A few weeks back, I watched Jonathan Khan’s 1998 feature Girl for the first time with my friend Erik, who loved Blake Nelson’s young adult novel of same name as a teenager. He had the great idea of doing a grunge movie night, screening this one with Singles and Bodies, Rest & Motion, though I’d also like to through in Gas Food Lodging, as I haven’t yet seen it. Apparently, Girl suffered considerably as it transitioned into another medium.
For one, it was released about four years too late, not accounting for a fickle market that, by 1998, tired of grunge and was starting to cultivate a backlash against The Spice Girls. It also drew obvious narrative parallels and stylistic similarities with ABC’s My So-Called Life, which made it feel all the more dated. For another, David E. Tolchinsky’s screenplay appoarently lost much of the novel’s singular tone that rallied many fans around the book. I worry that this may happen with Stephen Chbosky’s screen adaptation of his 1999 novel The Perks of Being a Wallflower, though my concerns also stem from finding the source material derivative and unworthy of much of the praise it recieved.
Finally, the end product itself was terrible, lacking especially in terms of writing, directing, and acting. Starring many B- and C-level actors like Portia de Rossi, Selma Blair, Tara Reid, Sean Patrick Flannery, Channon Roe, and Christopher Masterson, the film rests on Dominique Swain’s incapable shoulders. Remember when Swain beat out thousands of young actors for the title role in Adrian Lyne’s Lolita? How did that happen, exactly?
I almost thought about not writing an entry on Girl, as there was hardly anything positive to write about it. Privileged white girl Andrea Marr (Swain) inexplicably has everyone fall in love with her, including Brown University, square frenemy Darcy (Blair), rebel girl bassist Cybil (Reed), music journalist (Roe), and rock god Todd Sparrow (Flannery), even though she’s shallow, narcissistic, and not especially bright. The movie follows her last semester of high school, as she plants her freak flag to follow Sparrow and his band, The Color Green. She becomes his groupie for a while, but ultimately decides she’s putting his needs before her own and breaks up with him before starting college. Since I just read Pamela Des Barres’s I’m With the Band: Confessions of a Groupie for a Bitch entry on Zooey Deschanel’s efforts to adapt the memoir for an HBO series, groupies are on my mind.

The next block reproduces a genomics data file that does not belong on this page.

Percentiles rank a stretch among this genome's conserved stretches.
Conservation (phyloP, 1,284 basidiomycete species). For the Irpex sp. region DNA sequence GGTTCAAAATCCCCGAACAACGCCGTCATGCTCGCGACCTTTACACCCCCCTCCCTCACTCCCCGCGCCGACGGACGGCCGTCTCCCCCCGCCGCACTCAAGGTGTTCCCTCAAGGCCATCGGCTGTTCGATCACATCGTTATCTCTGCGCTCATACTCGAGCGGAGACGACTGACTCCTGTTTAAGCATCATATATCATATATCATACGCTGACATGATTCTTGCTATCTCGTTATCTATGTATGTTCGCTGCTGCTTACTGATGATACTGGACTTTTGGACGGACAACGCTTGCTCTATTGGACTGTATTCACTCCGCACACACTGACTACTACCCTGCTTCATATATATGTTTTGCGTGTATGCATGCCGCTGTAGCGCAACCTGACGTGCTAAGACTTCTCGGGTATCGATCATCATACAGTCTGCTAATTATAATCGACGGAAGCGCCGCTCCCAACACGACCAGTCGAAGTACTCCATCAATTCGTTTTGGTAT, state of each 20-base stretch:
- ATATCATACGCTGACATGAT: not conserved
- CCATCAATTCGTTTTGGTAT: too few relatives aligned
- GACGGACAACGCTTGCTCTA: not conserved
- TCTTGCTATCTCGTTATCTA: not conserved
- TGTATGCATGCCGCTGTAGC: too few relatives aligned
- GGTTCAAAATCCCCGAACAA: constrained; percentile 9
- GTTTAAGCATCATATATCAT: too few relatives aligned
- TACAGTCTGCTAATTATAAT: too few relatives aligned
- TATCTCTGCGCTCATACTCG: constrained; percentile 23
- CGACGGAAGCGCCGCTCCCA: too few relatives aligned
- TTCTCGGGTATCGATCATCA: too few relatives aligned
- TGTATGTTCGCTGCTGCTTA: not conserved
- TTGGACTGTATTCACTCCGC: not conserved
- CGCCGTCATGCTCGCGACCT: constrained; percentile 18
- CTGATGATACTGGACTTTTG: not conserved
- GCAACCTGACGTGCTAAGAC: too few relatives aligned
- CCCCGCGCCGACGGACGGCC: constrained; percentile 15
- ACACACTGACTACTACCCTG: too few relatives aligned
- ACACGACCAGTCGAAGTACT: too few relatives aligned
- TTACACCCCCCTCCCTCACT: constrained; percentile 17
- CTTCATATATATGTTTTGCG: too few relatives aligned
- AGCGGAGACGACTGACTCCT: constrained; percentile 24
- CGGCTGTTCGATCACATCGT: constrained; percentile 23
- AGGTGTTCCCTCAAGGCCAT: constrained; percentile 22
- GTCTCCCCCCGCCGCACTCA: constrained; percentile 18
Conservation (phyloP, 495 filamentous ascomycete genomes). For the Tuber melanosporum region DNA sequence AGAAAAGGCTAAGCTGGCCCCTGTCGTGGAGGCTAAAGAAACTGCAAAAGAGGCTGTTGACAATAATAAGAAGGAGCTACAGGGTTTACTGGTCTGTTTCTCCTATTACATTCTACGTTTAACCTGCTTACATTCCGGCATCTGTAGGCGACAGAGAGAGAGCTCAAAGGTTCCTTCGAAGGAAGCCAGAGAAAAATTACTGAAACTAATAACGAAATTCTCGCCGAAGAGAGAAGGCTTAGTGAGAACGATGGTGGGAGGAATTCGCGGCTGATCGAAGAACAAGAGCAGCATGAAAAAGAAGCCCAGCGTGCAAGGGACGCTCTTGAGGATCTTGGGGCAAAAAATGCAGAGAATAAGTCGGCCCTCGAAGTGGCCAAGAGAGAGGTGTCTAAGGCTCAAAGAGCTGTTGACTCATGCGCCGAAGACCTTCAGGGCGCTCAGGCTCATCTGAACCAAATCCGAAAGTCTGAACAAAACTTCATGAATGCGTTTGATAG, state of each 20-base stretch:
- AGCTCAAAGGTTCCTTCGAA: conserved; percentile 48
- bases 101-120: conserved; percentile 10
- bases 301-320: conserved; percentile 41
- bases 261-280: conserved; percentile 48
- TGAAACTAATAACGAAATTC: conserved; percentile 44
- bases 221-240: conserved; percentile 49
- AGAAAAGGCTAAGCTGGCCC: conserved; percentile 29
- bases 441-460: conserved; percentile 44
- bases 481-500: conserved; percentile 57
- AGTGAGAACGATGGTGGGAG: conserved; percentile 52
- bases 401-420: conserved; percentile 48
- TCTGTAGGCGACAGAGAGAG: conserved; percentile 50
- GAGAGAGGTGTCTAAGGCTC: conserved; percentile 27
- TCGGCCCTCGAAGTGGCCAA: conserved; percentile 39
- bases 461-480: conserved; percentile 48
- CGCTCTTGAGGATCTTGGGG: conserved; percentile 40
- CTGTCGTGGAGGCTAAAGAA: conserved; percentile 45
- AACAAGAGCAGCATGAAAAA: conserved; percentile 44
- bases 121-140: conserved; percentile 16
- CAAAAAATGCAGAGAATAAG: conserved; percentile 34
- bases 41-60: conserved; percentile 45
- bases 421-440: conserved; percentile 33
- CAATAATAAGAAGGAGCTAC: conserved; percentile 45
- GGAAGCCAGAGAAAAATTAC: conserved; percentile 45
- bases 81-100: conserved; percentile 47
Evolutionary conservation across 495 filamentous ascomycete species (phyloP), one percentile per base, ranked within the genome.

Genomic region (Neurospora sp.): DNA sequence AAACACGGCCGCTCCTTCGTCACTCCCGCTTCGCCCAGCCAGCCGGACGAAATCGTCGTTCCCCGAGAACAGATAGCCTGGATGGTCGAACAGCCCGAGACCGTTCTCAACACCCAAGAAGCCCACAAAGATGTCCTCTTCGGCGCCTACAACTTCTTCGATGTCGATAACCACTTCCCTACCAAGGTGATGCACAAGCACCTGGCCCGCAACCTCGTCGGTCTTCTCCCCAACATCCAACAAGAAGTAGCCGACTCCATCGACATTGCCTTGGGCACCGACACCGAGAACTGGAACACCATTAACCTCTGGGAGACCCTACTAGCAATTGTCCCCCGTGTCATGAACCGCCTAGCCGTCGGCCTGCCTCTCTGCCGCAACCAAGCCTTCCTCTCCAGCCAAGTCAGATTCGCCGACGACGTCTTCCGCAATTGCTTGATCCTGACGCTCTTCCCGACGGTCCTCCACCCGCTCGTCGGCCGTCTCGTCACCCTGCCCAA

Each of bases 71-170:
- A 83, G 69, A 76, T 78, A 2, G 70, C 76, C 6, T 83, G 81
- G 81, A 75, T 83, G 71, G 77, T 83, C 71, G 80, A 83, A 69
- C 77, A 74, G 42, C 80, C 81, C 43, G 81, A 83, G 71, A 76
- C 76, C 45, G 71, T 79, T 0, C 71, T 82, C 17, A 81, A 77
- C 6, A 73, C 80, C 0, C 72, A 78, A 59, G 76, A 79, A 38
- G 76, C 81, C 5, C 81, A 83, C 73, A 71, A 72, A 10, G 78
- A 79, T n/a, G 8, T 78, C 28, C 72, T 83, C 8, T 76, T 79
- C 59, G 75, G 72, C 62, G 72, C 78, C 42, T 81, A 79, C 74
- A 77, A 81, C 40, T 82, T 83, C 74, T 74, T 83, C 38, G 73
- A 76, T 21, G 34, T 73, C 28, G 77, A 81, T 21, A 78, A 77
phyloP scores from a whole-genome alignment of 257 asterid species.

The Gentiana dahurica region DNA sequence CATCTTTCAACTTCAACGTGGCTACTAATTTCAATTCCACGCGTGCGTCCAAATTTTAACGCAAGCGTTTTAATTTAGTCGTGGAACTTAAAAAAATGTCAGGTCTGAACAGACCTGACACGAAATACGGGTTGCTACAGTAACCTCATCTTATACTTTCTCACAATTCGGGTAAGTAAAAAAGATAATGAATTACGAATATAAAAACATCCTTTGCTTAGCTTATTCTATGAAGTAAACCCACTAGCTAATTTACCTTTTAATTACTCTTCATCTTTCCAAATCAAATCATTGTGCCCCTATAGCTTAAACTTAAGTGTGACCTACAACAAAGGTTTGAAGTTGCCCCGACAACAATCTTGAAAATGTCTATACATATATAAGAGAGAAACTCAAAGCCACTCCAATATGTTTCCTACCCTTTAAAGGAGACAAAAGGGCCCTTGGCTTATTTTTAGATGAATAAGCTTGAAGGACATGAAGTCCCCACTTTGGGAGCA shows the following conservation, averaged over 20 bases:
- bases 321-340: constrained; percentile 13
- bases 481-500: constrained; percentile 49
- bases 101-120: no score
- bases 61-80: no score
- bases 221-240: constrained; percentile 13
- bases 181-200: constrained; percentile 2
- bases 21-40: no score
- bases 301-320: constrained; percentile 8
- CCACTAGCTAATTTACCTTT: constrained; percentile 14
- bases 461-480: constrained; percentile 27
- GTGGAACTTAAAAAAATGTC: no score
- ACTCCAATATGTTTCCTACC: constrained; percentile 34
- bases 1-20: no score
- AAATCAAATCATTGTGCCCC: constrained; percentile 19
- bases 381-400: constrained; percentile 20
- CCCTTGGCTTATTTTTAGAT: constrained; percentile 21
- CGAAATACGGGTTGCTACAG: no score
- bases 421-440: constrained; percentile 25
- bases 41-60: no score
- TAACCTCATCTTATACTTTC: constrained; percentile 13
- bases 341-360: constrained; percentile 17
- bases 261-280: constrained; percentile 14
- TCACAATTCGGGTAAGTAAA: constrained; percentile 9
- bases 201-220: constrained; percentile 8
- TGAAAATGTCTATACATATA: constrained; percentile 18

Also, I’ve decided to write a post on the movie because Kristen at Act Your Age and I were recently asked to give a guest lecture for an undergraduate class at UT Austin this summer. Since the course is on race representations in media culture, we’ll be focusing on whiteness and girlhood and movies and television shows that feature young cisgender female characters who are interested in music. Thus, Girl needs to be considered, if not for its individual merits, but to provide further context for the evolution of hipster girls and manic pixies dream girls during a period where post-riot grrrl was becoming post-feminist in teen movies.
An interesting contribution the movie provides is sidekick character Rebecca Fernhurst, played by Summer Phoenix. Intellectual, deadpan, more obsessed with records than boys or fashion, and already over the next big thing, Fernhurst in some ways recalls Daria Morgendorffer and anticipates Juno McGuff and Norah Silverberg. A running joke in the movie is that Fernhurst is the girl always out of frame in a picture while Marr is in the center. For this music geek, she’s the only character in focus.